Hit any key to stop autoboot:  0 

Let’s try the extension manager now. First, we load the kernel image and Device Tree Binary (DTB) for the board:

=> fatload mmc 0:1 0x81000000 zImage
6219488 bytes read in 408 ms (14.5 MiB/s)
=> fatload mmc 0:1 0x82000000 am335x-boneblack.dtb
64939 bytes read in 10 ms (6.2 MiB/s)

Then, we set the RAM address where each Device Tree Overlay will be loaded:

=> setenv extension_overlay_addr 0x88080000

And define the command to load the overlays:

setenv extension_overlay_cmd 'echo loading ${extension_overlay_name}; fatload mmc 0:1 ${extension_overlay_addr} overlays/${extension_overlay_name}'

Then, let U-Boot know where the DTB was loaded:

fdt addr 0x82000000

You can then scan for extension boards:

=> extension scan
BeagleBone Cape: Relay Cape (0x54)
BeagleBone Cape: BB-CAPE-DISP-CT43 (0x55)
BeagleBone Cape: Industrial Comms Cape (0x56)
Found 3 extension board(s).

Optionally, you can get a full listing after extension scan:

=> extension list
Extension 0: Relay Cape
    Version:        00A2
    Devicetree overlay:     BBORG_RELAY-00A2.dtbo
    Other information:  
Extension 1: BB-CAPE-DISP-CT43
    Manufacturer:       Embest
    Version:        00A0
    Devicetree overlay:     BB-CAPE-DISP-CT4-00A0.dtbo
    Other information:  
Extension 2: Industrial Comms Cape
    Version:        00A2
    Devicetree overlay:     BBORG_COMMS-00A2.dtbo
    Other information:  

Taking the relay cape as an example, you can see that the name of the Device Tree overlay was derived from the description in its EEPROM, which we dumped earlier.

Now, everything’s ready to load the overlay for the first cape (number 0):

=> extension apply 0                                                                                                                                  
loading BBORG_RELAY-00A2.dtbo
1716 bytes read in 5 ms (335 KiB/s)

Or for all capes:

=> extension apply all
loading BBORG_RELAY-00A2.dtbo
1716 bytes read in 5 ms (335 KiB/s)
loading BB-CAPE-DISP-CT4-00A0.dtbo
5372 bytes read in 5 ms (1 MiB/s)
loading BBORG_COMMS-00A2.dtbo
1492 bytes read in 4 ms (364.3 KiB/s)

We are now ready to set a generic command that will automatically load all the overlays for the supported capes, whatever they are, and then boot the Linux kernel:

setenv bootargs console==ttyS0,115200n8
setenv bootcmd 'fatload mmc 0:1 0x81000000 zImage; fatload mmc 0:1 0x82000000 am335x-boneblack.dtb; fdt addr 0x82000000; extension scan; extension apply all; bootz 0x81000000 - 0x82000000'

Reboot your board and you should see:

6228224 bytes read in 526 ms (11.3 MiB/s)
93357 bytes read in 10 ms (8.9 MiB/s)
BeagleBone Cape: Relay Cape (0x54)
BeagleBone Cape: BB-CAPE-DISP-CT43 (0x55)
BeagleBone Cape: Industrial Comms Cape (0x56)
Found 3 extension board(s).
loading BBORG_RELAY-00A2.dtbo
1716 bytes read in 5 ms (335 KiB/s)
loading BB-CAPE-DISP-CT4-00A0.dtbo
5372 bytes read in 5 ms (1 MiB/s)
loading BBORG_COMMS-00A2.dtbo
1492 bytes read in 4 ms (364.3 KiB/s)
Kernel image @ 0x81000000 [ 0x000000 - 0x5f0900 ]
## Flattened Device Tree blob at 82000000
   Booting using the fdt blob at 0x82000000
   Loading Device Tree to 8ffe4000, end 8fffffff ... OK

Starting kernel ...

[    0.000000] Booting Linux on physical CPU 0x0
[    0.000000] Linux version 5.10.100 (mike@mike-laptop) (arm-linux-gnueabihf-gcc (Ubuntu 9.4.0-1ubuntu1~20.04.1) 9.4.0, GNU ld (GNU Binutils for Ubuntu) 2.34) #8 SMP Wed Apr 6 16:25:24 CEST 2022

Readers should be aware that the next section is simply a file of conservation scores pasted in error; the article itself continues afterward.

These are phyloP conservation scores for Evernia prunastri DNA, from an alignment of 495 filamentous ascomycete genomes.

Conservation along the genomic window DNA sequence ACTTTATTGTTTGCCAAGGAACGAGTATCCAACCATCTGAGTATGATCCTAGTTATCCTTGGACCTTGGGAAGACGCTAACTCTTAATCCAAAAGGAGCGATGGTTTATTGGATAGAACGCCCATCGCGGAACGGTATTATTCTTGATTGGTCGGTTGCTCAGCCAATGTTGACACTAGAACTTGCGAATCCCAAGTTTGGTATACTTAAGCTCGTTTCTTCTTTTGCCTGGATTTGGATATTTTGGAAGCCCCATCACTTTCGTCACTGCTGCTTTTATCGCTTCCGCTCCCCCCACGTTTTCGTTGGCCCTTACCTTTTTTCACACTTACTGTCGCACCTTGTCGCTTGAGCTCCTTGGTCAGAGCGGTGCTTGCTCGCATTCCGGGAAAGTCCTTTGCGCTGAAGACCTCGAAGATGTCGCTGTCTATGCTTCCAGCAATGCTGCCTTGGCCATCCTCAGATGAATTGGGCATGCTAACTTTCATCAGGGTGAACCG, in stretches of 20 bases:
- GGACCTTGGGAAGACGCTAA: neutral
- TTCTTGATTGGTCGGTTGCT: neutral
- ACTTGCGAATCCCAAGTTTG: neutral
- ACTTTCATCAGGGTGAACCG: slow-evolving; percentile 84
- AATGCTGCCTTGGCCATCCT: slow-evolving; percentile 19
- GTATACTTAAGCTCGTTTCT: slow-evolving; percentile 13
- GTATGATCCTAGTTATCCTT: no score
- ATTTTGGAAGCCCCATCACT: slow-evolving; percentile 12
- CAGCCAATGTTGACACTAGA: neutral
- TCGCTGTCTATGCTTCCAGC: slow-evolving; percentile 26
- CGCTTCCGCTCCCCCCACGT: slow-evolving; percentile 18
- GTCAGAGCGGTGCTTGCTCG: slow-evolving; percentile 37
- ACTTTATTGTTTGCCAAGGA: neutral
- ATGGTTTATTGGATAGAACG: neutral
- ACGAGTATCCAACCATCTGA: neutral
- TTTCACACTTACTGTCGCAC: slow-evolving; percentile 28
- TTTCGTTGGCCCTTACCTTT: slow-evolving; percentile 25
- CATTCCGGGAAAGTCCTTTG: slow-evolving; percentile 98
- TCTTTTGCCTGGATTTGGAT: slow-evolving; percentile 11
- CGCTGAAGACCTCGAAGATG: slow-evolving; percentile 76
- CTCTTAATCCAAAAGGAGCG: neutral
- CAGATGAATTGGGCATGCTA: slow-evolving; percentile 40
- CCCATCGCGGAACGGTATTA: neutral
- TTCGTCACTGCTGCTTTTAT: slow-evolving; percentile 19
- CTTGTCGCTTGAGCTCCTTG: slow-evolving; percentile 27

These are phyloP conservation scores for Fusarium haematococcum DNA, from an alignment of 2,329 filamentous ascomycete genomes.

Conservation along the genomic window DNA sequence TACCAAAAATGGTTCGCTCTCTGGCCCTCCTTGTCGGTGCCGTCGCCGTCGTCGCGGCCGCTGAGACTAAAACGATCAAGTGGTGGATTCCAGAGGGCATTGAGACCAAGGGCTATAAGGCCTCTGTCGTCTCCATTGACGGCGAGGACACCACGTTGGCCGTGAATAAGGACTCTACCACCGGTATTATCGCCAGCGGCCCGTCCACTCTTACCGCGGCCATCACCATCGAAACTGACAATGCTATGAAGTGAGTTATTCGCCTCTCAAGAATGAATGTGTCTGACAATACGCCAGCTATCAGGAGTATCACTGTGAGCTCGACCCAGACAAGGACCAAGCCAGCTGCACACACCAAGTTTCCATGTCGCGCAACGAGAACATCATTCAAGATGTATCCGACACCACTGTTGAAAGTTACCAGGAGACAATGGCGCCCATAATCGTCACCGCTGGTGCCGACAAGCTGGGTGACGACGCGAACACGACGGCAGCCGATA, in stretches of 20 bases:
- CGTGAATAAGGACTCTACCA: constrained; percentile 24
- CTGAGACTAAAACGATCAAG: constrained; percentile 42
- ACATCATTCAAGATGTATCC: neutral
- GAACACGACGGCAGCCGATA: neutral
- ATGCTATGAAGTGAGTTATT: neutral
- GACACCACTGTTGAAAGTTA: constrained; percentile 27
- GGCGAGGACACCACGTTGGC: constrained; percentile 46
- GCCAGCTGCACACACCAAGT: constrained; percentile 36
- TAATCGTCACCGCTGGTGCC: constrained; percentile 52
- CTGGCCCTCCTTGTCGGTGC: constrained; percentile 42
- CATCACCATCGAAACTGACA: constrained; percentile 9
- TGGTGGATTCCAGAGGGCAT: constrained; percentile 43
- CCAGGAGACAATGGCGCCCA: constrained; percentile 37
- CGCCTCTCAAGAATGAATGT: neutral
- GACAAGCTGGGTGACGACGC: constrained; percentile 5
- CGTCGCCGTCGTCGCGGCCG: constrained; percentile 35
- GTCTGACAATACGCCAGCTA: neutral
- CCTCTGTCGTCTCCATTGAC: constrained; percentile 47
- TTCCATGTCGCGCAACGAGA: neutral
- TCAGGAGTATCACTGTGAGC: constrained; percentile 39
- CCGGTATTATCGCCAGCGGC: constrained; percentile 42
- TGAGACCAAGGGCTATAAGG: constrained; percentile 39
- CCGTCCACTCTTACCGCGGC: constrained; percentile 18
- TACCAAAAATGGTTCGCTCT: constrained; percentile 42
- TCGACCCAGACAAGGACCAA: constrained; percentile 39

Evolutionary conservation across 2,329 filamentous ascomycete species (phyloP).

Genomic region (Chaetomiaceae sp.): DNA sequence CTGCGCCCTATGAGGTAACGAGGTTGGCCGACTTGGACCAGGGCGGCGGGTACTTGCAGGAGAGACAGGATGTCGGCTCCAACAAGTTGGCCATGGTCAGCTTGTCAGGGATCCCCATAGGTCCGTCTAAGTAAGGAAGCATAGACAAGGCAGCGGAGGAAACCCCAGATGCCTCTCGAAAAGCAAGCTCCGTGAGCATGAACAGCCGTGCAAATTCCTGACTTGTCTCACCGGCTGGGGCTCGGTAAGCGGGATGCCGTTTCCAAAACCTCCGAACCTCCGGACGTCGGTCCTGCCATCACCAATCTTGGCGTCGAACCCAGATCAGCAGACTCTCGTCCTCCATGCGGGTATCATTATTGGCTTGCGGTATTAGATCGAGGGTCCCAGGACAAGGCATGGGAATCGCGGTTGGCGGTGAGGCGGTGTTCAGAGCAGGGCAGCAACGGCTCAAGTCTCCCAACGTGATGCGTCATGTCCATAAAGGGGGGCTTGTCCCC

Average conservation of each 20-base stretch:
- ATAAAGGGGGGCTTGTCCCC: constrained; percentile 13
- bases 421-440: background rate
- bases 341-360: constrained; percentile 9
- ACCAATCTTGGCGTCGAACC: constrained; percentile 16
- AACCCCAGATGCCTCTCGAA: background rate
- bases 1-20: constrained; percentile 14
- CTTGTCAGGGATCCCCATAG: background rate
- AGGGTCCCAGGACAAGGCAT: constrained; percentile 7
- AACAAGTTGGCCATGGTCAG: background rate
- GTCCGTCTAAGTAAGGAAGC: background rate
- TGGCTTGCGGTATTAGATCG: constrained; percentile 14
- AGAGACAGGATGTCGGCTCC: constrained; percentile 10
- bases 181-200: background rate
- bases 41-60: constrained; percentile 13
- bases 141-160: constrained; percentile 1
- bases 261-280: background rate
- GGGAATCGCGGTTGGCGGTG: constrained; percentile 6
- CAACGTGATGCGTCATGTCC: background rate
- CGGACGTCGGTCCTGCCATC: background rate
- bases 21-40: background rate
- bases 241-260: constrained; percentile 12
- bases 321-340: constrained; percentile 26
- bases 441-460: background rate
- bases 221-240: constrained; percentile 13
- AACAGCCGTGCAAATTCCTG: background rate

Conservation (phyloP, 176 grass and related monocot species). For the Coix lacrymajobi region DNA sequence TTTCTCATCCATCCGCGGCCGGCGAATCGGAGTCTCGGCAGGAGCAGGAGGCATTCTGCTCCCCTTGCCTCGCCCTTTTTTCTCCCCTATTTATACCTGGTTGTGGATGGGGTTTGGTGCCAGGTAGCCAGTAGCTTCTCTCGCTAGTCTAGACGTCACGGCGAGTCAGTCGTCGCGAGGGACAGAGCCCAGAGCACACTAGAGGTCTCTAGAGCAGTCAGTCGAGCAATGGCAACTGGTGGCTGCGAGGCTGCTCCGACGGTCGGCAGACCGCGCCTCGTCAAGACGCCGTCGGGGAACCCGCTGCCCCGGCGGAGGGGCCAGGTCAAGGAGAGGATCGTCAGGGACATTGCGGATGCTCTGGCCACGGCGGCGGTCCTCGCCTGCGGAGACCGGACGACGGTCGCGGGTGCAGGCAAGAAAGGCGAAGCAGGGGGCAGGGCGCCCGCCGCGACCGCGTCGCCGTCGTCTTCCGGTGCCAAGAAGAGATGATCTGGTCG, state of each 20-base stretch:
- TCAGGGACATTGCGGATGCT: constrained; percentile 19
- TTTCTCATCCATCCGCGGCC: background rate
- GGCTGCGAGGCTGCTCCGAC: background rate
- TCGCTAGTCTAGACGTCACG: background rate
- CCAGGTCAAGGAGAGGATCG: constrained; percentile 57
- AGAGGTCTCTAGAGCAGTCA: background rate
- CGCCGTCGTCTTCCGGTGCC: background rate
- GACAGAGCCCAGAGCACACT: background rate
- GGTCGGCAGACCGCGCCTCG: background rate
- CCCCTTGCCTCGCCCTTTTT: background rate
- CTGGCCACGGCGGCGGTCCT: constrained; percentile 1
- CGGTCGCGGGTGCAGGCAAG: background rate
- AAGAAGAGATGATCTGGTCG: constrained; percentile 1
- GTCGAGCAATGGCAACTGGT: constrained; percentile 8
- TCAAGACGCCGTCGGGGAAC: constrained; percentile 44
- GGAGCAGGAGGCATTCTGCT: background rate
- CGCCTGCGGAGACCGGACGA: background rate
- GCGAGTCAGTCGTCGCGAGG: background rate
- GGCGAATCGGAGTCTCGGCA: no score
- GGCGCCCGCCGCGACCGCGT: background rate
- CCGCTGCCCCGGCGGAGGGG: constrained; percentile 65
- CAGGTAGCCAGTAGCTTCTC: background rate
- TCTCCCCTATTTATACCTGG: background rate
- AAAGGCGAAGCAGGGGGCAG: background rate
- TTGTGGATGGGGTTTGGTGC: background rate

To double check that the overlays were taken into account, you can log in a the root user (no password) and type this command:

# ls  /proc/device-tree/chosen/overlays/
BB-CAPE-DISP-CT4-00A0.kernel  BBORG_RELAY-00A2.kernel
BBORG_COMMS-00A2.kernel       name

Note: all the files used here, including the resulting U-Boot environment file, are available in this archive. All you have to do is extract the archive in a FAT partition with the bootable flag, and then you’ll be ready to boot your board with it, without any manipulation to perform in U-Boot.

How to add support for a new board

To prove that the new extension board manager in U-Boot was generic, Köry Maincent used it to support three different types of boards:

  • BeagleBone boards based on the AM3358 SoC from TI
  • The BeagleBone AI board, based on the AM5729 SoC from TI
  • The CHIP computer, based on the Allwinner R8 CPU, and its DIP extension boards.

To support a new board and its extension boards, the main thing to implement is the extension_board_scan() function for your board.

A good example to check is this commit from Köry which introduced cape detection capabilities for the TI CPUs and this second commit that enabled the mechanism on AM57xx (BeagleBone AI). A good ideas is also to check the latest version of board/ti/common/cape_detect.c in U-Boot’s sources.


The U-Boot Extension Board Manager is feature in U-Boot which allows to automatically detect extension boards, provided the hardware makes such a detection possible, and automatically load and apply the corresponding Device Tree overlays. It was contributed by Köry Maincent from Bootlin, thanks to funding from

At the time of this writing, this functionality is supported on the BeagleBone boards (AM335x and AM57xx), on the CHIP computer (Allwinner R8), and since more recently, on Compulab’s IOT-GATE-iMX8 gateways.

With the combination of this blog post and the former two (see the links at the beginning), it should be clear how a specification can be written to use a combination of Device Tree symbols, Udev rules and extension board identifiers to make expansion header hardware “just work” when plugged in to various boards with compatible headers. would be proud if our example inspired other community board maintainers.


Bootlin would like to thank for funding the development and deployment of this infrastructure in mainline U-Boot, and the creation of these three blog posts on Device Tree overlays.